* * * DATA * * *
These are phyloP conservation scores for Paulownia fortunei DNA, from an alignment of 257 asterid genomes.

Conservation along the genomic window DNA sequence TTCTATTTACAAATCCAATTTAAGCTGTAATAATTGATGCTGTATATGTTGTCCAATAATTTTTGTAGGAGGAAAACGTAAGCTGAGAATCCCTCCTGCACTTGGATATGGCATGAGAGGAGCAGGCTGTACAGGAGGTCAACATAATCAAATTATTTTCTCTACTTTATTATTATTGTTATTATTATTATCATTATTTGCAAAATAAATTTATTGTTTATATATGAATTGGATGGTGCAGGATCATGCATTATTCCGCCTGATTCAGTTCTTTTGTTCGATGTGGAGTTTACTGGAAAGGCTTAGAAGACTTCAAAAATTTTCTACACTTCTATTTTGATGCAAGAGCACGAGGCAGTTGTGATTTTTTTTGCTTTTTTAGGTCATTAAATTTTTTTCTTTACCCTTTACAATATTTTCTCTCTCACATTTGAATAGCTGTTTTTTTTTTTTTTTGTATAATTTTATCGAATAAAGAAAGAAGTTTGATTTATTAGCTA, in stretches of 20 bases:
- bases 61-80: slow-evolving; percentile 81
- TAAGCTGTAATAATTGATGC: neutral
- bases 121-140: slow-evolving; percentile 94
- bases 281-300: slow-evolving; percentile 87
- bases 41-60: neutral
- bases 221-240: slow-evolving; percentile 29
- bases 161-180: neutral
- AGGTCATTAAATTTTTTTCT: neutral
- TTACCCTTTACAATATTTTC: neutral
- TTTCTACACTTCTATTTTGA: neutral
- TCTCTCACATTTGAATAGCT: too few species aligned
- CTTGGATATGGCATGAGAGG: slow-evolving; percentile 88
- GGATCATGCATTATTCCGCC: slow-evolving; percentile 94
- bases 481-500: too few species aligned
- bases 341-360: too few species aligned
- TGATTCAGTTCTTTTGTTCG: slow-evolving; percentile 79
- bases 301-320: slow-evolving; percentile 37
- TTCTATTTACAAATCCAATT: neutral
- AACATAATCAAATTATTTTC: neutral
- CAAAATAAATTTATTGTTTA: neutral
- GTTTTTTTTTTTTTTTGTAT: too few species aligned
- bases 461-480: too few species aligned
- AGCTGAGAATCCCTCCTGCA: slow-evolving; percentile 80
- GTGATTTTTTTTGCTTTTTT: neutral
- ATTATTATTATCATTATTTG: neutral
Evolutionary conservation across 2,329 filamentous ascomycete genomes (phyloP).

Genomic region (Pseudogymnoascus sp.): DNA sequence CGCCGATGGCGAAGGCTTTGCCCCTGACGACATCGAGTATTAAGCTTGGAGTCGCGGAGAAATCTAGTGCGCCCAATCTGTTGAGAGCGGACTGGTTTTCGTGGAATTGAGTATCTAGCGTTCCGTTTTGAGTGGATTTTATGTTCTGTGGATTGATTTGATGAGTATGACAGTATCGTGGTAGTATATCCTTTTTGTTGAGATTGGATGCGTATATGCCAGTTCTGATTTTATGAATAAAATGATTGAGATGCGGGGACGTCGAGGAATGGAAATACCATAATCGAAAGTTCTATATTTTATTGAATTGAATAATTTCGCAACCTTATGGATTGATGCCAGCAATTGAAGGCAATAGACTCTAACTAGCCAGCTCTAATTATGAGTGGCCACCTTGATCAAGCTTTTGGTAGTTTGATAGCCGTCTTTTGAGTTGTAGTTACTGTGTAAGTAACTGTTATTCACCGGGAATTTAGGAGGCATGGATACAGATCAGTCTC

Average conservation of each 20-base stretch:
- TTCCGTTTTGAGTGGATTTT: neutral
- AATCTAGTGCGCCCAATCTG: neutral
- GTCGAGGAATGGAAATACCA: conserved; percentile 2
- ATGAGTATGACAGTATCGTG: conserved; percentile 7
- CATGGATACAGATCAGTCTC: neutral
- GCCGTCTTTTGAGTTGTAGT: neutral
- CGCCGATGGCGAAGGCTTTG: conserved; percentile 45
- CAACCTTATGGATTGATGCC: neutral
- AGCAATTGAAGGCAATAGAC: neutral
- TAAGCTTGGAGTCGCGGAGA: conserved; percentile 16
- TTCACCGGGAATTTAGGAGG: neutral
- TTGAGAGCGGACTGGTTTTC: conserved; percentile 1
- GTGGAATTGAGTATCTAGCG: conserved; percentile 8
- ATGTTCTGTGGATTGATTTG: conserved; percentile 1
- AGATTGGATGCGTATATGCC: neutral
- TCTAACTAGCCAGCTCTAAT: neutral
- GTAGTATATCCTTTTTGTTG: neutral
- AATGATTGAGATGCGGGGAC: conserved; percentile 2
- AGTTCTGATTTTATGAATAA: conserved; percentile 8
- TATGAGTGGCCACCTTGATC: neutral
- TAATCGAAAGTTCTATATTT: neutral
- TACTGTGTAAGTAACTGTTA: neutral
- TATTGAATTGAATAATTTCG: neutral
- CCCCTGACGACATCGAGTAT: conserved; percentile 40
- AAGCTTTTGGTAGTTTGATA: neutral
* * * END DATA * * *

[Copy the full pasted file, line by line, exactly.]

These are phyloP conservation scores for Paulownia fortunei DNA, from an alignment of 257 asterid genomes.

Conservation along the genomic window DNA sequence TTCTATTTACAAATCCAATTTAAGCTGTAATAATTGATGCTGTATATGTTGTCCAATAATTTTTGTAGGAGGAAAACGTAAGCTGAGAATCCCTCCTGCACTTGGATATGGCATGAGAGGAGCAGGCTGTACAGGAGGTCAACATAATCAAATTATTTTCTCTACTTTATTATTATTGTTATTATTATTATCATTATTTGCAAAATAAATTTATTGTTTATATATGAATTGGATGGTGCAGGATCATGCATTATTCCGCCTGATTCAGTTCTTTTGTTCGATGTGGAGTTTACTGGAAAGGCTTAGAAGACTTCAAAAATTTTCTACACTTCTATTTTGATGCAAGAGCACGAGGCAGTTGTGATTTTTTTTGCTTTTTTAGGTCATTAAATTTTTTTCTTTACCCTTTACAATATTTTCTCTCTCACATTTGAATAGCTGTTTTTTTTTTTTTTTGTATAATTTTATCGAATAAAGAAAGAAGTTTGATTTATTAGCTA, in stretches of 20 bases:
- bases 61-80: slow-evolving; percentile 81
- TAAGCTGTAATAATTGATGC: neutral
- bases 121-140: slow-evolving; percentile 94
- bases 281-300: slow-evolving; percentile 87
- bases 41-60: neutral
- bases 221-240: slow-evolving; percentile 29
- bases 161-180: neutral
- AGGTCATTAAATTTTTTTCT: neutral
- TTACCCTTTACAATATTTTC: neutral
- TTTCTACACTTCTATTTTGA: neutral
- TCTCTCACATTTGAATAGCT: too few species aligned
- CTTGGATATGGCATGAGAGG: slow-evolving; percentile 88
- GGATCATGCATTATTCCGCC: slow-evolving; percentile 94
- bases 481-500: too few species aligned
- bases 341-360: too few species aligned
- TGATTCAGTTCTTTTGTTCG: slow-evolving; percentile 79
- bases 301-320: slow-evolving; percentile 37
- TTCTATTTACAAATCCAATT: neutral
- AACATAATCAAATTATTTTC: neutral
- CAAAATAAATTTATTGTTTA: neutral
- GTTTTTTTTTTTTTTTGTAT: too few species aligned
- bases 461-480: too few species aligned
- AGCTGAGAATCCCTCCTGCA: slow-evolving; percentile 80
- GTGATTTTTTTTGCTTTTTT: neutral
- ATTATTATTATCATTATTTG: neutral
Evolutionary conservation across 2,329 filamentous ascomycete genomes (phyloP).

Genomic region (Pseudogymnoascus sp.): DNA sequence CGCCGATGGCGAAGGCTTTGCCCCTGACGACATCGAGTATTAAGCTTGGAGTCGCGGAGAAATCTAGTGCGCCCAATCTGTTGAGAGCGGACTGGTTTTCGTGGAATTGAGTATCTAGCGTTCCGTTTTGAGTGGATTTTATGTTCTGTGGATTGATTTGATGAGTATGACAGTATCGTGGTAGTATATCCTTTTTGTTGAGATTGGATGCGTATATGCCAGTTCTGATTTTATGAATAAAATGATTGAGATGCGGGGACGTCGAGGAATGGAAATACCATAATCGAAAGTTCTATATTTTATTGAATTGAATAATTTCGCAACCTTATGGATTGATGCCAGCAATTGAAGGCAATAGACTCTAACTAGCCAGCTCTAATTATGAGTGGCCACCTTGATCAAGCTTTTGGTAGTTTGATAGCCGTCTTTTGAGTTGTAGTTACTGTGTAAGTAACTGTTATTCACCGGGAATTTAGGAGGCATGGATACAGATCAGTCTC

Average conservation of each 20-base stretch:
- TTCCGTTTTGAGTGGATTTT: neutral
- AATCTAGTGCGCCCAATCTG: neutral
- GTCGAGGAATGGAAATACCA: conserved; percentile 2
- ATGAGTATGACAGTATCGTG: conserved; percentile 7
- CATGGATACAGATCAGTCTC: neutral
- GCCGTCTTTTGAGTTGTAGT: neutral
- CGCCGATGGCGAAGGCTTTG: conserved; percentile 45
- CAACCTTATGGATTGATGCC: neutral
- AGCAATTGAAGGCAATAGAC: neutral
- TAAGCTTGGAGTCGCGGAGA: conserved; percentile 16
- TTCACCGGGAATTTAGGAGG: neutral
- TTGAGAGCGGACTGGTTTTC: conserved; percentile 1
- GTGGAATTGAGTATCTAGCG: conserved; percentile 8
- ATGTTCTGTGGATTGATTTG: conserved; percentile 1
- AGATTGGATGCGTATATGCC: neutral
- TCTAACTAGCCAGCTCTAAT: neutral
- GTAGTATATCCTTTTTGTTG: neutral
- AATGATTGAGATGCGGGGAC: conserved; percentile 2
- AGTTCTGATTTTATGAATAA: conserved; percentile 8
- TATGAGTGGCCACCTTGATC: neutral
- TAATCGAAAGTTCTATATTT: neutral
- TACTGTGTAAGTAACTGTTA: neutral
- TATTGAATTGAATAATTTCG: neutral
- CCCCTGACGACATCGAGTAT: conserved; percentile 40
- AAGCTTTTGGTAGTTTGATA: neutral